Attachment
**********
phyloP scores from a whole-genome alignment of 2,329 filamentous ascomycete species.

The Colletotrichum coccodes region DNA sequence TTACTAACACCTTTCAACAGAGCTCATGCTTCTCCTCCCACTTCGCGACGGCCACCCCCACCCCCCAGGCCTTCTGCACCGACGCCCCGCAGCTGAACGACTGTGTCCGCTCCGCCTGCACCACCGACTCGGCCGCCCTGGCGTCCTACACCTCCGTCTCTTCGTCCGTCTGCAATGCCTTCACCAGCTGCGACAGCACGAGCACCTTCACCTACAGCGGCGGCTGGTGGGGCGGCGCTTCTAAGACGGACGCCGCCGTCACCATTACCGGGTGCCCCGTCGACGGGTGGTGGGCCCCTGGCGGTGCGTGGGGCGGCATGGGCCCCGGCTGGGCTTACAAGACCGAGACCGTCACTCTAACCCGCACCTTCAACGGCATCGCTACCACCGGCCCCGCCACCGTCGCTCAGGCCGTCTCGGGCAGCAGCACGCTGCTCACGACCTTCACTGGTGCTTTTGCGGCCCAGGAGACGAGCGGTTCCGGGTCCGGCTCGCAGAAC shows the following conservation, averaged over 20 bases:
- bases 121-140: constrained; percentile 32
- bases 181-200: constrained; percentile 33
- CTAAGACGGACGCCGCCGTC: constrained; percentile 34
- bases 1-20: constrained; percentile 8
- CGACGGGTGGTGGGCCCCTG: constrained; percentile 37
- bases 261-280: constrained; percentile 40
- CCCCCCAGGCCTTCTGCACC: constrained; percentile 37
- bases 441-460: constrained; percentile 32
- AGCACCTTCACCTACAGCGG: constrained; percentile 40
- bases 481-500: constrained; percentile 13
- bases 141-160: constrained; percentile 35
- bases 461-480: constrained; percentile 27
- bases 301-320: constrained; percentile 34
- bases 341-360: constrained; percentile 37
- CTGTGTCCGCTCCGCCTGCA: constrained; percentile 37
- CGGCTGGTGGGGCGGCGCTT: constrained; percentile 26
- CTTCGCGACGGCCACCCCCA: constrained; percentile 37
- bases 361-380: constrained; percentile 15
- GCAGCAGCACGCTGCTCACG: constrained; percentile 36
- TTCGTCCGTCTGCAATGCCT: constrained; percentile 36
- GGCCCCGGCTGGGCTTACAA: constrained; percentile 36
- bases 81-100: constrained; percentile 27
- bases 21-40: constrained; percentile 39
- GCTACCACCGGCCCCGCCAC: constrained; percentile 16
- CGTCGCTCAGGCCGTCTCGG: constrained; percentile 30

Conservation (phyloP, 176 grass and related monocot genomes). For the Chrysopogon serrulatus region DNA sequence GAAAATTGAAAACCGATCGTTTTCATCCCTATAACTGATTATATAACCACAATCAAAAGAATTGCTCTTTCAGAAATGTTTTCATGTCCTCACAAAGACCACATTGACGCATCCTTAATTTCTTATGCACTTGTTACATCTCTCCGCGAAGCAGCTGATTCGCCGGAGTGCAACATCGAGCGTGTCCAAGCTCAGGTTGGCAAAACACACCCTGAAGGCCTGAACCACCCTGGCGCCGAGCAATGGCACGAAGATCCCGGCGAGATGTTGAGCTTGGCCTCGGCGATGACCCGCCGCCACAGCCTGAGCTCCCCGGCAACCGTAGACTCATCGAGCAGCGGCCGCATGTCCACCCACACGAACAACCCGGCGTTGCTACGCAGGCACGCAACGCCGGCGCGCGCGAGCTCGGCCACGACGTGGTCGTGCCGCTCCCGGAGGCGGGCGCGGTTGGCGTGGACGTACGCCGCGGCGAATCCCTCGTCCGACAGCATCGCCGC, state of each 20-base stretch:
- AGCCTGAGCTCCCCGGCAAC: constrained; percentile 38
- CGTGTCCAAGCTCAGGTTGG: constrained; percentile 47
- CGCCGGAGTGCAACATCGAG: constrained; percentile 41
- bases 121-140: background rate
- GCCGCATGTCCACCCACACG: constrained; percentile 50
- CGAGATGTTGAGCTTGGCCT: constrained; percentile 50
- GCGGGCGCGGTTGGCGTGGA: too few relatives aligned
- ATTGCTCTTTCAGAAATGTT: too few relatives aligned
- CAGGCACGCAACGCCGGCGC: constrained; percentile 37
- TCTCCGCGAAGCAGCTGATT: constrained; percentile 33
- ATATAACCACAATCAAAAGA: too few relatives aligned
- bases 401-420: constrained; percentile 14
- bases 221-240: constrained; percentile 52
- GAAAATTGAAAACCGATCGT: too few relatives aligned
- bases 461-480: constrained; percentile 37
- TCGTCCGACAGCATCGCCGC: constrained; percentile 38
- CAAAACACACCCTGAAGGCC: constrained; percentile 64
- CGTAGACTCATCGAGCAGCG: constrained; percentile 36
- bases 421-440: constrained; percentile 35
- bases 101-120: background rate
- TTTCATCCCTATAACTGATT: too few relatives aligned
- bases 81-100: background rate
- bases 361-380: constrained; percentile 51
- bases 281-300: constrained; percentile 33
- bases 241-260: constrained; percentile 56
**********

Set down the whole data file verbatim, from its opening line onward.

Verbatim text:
phyloP scores from a whole-genome alignment of 2,329 filamentous ascomycete species.

The Colletotrichum coccodes region DNA sequence TTACTAACACCTTTCAACAGAGCTCATGCTTCTCCTCCCACTTCGCGACGGCCACCCCCACCCCCCAGGCCTTCTGCACCGACGCCCCGCAGCTGAACGACTGTGTCCGCTCCGCCTGCACCACCGACTCGGCCGCCCTGGCGTCCTACACCTCCGTCTCTTCGTCCGTCTGCAATGCCTTCACCAGCTGCGACAGCACGAGCACCTTCACCTACAGCGGCGGCTGGTGGGGCGGCGCTTCTAAGACGGACGCCGCCGTCACCATTACCGGGTGCCCCGTCGACGGGTGGTGGGCCCCTGGCGGTGCGTGGGGCGGCATGGGCCCCGGCTGGGCTTACAAGACCGAGACCGTCACTCTAACCCGCACCTTCAACGGCATCGCTACCACCGGCCCCGCCACCGTCGCTCAGGCCGTCTCGGGCAGCAGCACGCTGCTCACGACCTTCACTGGTGCTTTTGCGGCCCAGGAGACGAGCGGTTCCGGGTCCGGCTCGCAGAAC shows the following conservation, averaged over 20 bases:
- bases 121-140: constrained; percentile 32
- bases 181-200: constrained; percentile 33
- CTAAGACGGACGCCGCCGTC: constrained; percentile 34
- bases 1-20: constrained; percentile 8
- CGACGGGTGGTGGGCCCCTG: constrained; percentile 37
- bases 261-280: constrained; percentile 40
- CCCCCCAGGCCTTCTGCACC: constrained; percentile 37
- bases 441-460: constrained; percentile 32
- AGCACCTTCACCTACAGCGG: constrained; percentile 40
- bases 481-500: constrained; percentile 13
- bases 141-160: constrained; percentile 35
- bases 461-480: constrained; percentile 27
- bases 301-320: constrained; percentile 34
- bases 341-360: constrained; percentile 37
- CTGTGTCCGCTCCGCCTGCA: constrained; percentile 37
- CGGCTGGTGGGGCGGCGCTT: constrained; percentile 26
- CTTCGCGACGGCCACCCCCA: constrained; percentile 37
- bases 361-380: constrained; percentile 15
- GCAGCAGCACGCTGCTCACG: constrained; percentile 36
- TTCGTCCGTCTGCAATGCCT: constrained; percentile 36
- GGCCCCGGCTGGGCTTACAA: constrained; percentile 36
- bases 81-100: constrained; percentile 27
- bases 21-40: constrained; percentile 39
- GCTACCACCGGCCCCGCCAC: constrained; percentile 16
- CGTCGCTCAGGCCGTCTCGG: constrained; percentile 30

Conservation (phyloP, 176 grass and related monocot genomes). For the Chrysopogon serrulatus region DNA sequence GAAAATTGAAAACCGATCGTTTTCATCCCTATAACTGATTATATAACCACAATCAAAAGAATTGCTCTTTCAGAAATGTTTTCATGTCCTCACAAAGACCACATTGACGCATCCTTAATTTCTTATGCACTTGTTACATCTCTCCGCGAAGCAGCTGATTCGCCGGAGTGCAACATCGAGCGTGTCCAAGCTCAGGTTGGCAAAACACACCCTGAAGGCCTGAACCACCCTGGCGCCGAGCAATGGCACGAAGATCCCGGCGAGATGTTGAGCTTGGCCTCGGCGATGACCCGCCGCCACAGCCTGAGCTCCCCGGCAACCGTAGACTCATCGAGCAGCGGCCGCATGTCCACCCACACGAACAACCCGGCGTTGCTACGCAGGCACGCAACGCCGGCGCGCGCGAGCTCGGCCACGACGTGGTCGTGCCGCTCCCGGAGGCGGGCGCGGTTGGCGTGGACGTACGCCGCGGCGAATCCCTCGTCCGACAGCATCGCCGC, state of each 20-base stretch:
- AGCCTGAGCTCCCCGGCAAC: constrained; percentile 38
- CGTGTCCAAGCTCAGGTTGG: constrained; percentile 47
- CGCCGGAGTGCAACATCGAG: constrained; percentile 41
- bases 121-140: background rate
- GCCGCATGTCCACCCACACG: constrained; percentile 50
- CGAGATGTTGAGCTTGGCCT: constrained; percentile 50
- GCGGGCGCGGTTGGCGTGGA: too few relatives aligned
- ATTGCTCTTTCAGAAATGTT: too few relatives aligned
- CAGGCACGCAACGCCGGCGC: constrained; percentile 37
- TCTCCGCGAAGCAGCTGATT: constrained; percentile 33
- ATATAACCACAATCAAAAGA: too few relatives aligned
- bases 401-420: constrained; percentile 14
- bases 221-240: constrained; percentile 52
- GAAAATTGAAAACCGATCGT: too few relatives aligned
- bases 461-480: constrained; percentile 37
- TCGTCCGACAGCATCGCCGC: constrained; percentile 38
- CAAAACACACCCTGAAGGCC: constrained; percentile 64
- CGTAGACTCATCGAGCAGCG: constrained; percentile 36
- bases 421-440: constrained; percentile 35
- bases 101-120: background rate
- TTTCATCCCTATAACTGATT: too few relatives aligned
- bases 81-100: background rate
- bases 361-380: constrained; percentile 51
- bases 281-300: constrained; percentile 33
- bases 241-260: constrained; percentile 56